Eric A Hulteen

Table of Contents:

Edited on Monday 22 May 2023.
My email address is eric at hulteen dot com.
The rest of the Hulteens can be found at Hulteen.COM.
The photograph to the right is from 2022.

2022 photograph of Eric


I'm currently looking for work in the area of alternative energy; particularly off-grid energy systems design. I have an Off-Grid Energy section on this page on that topic.

My professional field, that I worked in for many decades, is human-computer interaction design (a.k.a., user experience design).

I was, until late 2020, a User Experience Design Lead at Salesforce in San Francisco. I arrived at Salesforce through their acquisition of where I was a senior staff interaction designer.

Through September 2017, I worked for VMware in the user experience design group on the vSphere application, the "operating system" that allows you to manage datacenter virtual computing environments.

From 2005 to 2009 I worked for Seagate Technology doing user interface design. You might ask what user interface there is for disk drives, but I didn't work on disk drives—I worked on the software that comes with the retail, branded products that Seagate sells (e.g., external disk drives, NAS drives, and web services).

Prior to that I worked for Mirra, Inc., a startup that sold a personal server for your local network. This server continuously backed up folders you specified (from any computer on your network) and allowed you to share those folders with other people on your network or the web. In September of 2005 Mirra was acquired by Seagate.

In 2000 I formed Aryk Web Design with Kyra Rice in order to apply my professional skills and interests to designing people's interactive experience on the web. Aryk Web Design was dedicated to a simple idea — that web sites and computer applications should be focused on providing a satisfying, productive, and (dare we say) even pleasant experience for people. Aryk Web Design was dissolved in 2002.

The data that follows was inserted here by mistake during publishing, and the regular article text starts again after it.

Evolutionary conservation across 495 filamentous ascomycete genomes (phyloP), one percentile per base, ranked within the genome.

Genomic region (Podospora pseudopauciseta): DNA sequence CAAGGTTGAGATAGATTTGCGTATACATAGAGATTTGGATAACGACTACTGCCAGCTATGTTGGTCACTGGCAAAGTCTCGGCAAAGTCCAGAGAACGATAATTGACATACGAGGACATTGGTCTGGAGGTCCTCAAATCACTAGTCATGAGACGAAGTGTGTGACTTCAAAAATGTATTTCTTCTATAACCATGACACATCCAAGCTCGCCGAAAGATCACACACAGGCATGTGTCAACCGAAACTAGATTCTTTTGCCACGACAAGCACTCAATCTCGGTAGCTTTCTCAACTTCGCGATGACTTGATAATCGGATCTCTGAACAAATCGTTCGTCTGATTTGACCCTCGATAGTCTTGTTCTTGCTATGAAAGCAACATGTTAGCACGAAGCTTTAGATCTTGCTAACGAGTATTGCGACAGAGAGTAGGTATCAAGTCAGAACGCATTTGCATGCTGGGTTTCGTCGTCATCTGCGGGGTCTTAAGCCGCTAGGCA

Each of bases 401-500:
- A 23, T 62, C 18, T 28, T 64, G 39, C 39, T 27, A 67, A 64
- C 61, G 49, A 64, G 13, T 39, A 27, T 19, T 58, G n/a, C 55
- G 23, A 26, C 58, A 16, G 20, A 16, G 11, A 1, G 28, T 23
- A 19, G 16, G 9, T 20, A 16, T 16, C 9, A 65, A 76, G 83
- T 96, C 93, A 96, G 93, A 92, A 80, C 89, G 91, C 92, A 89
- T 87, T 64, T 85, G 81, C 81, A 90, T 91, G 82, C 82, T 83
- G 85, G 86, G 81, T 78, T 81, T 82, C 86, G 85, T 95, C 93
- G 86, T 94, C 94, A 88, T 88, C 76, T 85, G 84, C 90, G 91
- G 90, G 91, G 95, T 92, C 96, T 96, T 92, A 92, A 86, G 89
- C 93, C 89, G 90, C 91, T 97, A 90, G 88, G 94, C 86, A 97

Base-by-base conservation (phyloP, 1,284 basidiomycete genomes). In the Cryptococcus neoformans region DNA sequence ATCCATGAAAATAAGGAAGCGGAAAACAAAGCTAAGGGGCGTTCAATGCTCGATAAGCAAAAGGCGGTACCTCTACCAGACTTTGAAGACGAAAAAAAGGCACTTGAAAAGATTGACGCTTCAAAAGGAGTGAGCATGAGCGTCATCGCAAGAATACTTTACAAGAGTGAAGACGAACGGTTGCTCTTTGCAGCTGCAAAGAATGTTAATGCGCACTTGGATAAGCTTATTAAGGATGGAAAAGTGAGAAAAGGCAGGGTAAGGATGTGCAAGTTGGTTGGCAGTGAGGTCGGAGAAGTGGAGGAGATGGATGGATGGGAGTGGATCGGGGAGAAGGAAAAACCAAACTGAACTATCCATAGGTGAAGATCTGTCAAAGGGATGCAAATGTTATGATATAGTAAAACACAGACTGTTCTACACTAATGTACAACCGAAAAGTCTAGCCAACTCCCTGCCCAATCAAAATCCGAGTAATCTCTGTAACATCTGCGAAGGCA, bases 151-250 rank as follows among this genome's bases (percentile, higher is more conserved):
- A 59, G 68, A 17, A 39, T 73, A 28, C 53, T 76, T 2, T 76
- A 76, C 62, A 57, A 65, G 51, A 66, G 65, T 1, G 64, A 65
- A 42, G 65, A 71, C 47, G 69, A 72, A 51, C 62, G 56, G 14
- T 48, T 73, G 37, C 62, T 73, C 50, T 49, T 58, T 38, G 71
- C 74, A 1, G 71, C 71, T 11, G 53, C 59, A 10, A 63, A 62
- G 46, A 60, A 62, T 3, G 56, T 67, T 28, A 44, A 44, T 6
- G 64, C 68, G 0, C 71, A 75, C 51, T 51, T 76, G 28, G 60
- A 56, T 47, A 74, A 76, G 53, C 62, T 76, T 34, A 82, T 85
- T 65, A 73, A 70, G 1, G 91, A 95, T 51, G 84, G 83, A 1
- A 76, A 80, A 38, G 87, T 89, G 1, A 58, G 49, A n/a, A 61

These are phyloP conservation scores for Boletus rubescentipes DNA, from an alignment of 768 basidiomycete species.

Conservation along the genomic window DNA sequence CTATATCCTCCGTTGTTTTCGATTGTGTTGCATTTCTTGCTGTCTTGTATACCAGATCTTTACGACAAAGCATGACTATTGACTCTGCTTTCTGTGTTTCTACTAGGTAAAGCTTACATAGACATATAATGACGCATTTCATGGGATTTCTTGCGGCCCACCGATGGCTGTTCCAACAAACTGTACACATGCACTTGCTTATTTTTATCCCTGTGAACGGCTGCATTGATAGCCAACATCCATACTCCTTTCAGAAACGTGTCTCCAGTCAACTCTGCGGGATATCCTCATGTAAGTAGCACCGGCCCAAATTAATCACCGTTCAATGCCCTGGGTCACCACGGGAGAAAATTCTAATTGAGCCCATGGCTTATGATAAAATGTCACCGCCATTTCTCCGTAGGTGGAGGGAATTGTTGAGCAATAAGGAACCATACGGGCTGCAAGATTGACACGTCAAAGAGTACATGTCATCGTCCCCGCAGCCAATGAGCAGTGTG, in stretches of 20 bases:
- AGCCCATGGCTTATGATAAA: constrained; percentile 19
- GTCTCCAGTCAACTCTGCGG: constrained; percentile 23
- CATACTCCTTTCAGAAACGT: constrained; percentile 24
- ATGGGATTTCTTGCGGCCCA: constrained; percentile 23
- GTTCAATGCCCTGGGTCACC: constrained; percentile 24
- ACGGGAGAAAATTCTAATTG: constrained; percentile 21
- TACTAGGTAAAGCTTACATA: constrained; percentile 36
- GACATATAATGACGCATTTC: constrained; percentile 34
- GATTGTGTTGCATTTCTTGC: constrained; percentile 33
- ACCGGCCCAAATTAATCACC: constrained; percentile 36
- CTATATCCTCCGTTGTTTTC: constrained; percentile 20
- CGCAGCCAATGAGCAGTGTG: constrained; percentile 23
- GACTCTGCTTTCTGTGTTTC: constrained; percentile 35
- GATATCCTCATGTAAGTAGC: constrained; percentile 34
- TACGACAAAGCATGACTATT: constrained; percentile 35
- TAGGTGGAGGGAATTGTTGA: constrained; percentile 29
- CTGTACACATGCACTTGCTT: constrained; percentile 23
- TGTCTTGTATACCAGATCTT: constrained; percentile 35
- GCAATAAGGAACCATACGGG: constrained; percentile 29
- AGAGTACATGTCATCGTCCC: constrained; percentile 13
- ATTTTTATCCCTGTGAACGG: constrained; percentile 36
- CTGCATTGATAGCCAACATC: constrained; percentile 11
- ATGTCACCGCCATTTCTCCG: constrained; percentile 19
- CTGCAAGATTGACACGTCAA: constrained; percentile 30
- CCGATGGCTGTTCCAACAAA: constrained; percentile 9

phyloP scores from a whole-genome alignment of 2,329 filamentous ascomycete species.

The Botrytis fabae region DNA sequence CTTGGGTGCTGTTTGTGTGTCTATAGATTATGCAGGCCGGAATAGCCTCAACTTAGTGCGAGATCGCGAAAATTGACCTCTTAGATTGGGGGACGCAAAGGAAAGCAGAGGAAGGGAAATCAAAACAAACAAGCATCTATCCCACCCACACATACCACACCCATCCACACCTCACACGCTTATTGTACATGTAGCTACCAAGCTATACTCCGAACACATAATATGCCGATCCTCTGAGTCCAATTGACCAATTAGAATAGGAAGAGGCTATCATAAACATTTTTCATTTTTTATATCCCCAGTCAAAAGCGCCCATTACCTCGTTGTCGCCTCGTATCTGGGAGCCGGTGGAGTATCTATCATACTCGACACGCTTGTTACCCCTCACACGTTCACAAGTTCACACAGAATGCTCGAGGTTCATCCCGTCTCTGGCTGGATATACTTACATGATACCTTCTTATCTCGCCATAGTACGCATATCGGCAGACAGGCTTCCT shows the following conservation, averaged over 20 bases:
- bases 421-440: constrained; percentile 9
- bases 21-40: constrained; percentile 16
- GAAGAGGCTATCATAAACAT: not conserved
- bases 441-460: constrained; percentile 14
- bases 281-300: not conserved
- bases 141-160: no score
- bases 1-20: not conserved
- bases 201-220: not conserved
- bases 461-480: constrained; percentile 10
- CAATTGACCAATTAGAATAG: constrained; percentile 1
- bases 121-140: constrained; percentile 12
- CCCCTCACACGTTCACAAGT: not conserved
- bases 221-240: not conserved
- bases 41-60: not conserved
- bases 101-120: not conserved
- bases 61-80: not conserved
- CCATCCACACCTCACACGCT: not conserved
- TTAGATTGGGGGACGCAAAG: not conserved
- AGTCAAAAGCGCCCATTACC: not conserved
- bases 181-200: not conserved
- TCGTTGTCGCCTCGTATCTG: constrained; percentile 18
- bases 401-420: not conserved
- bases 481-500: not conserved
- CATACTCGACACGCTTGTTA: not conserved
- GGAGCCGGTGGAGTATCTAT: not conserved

Prior to 2000 I did research in human-computer interaction at several labs. Much of that research has been on conversational interaction between people and computers; making computers capable of having spoken conversations with people. Beginning in 1998 I worked as a Member of the Research Staff at Interval Research Corp. Interval was disbanded by its owner, Paul Allen , in April of 2000.

From 1985 to 1997 I worked at Apple in the Advanced Technology Group (ATG); most of that time in the Human Interface Group. Eventually I ended up in the Intelligent Systems Program in ATG until September of 1997 when Apple (in the form of Steve Jobs upon his return to Apple) terminated the entire Advanced Technology Group. It said on my Apple business card that I was a Spoken-Language Interaction Designer. I had another Apple business card that said "Director, Off-Planet Operations." So much for business cards.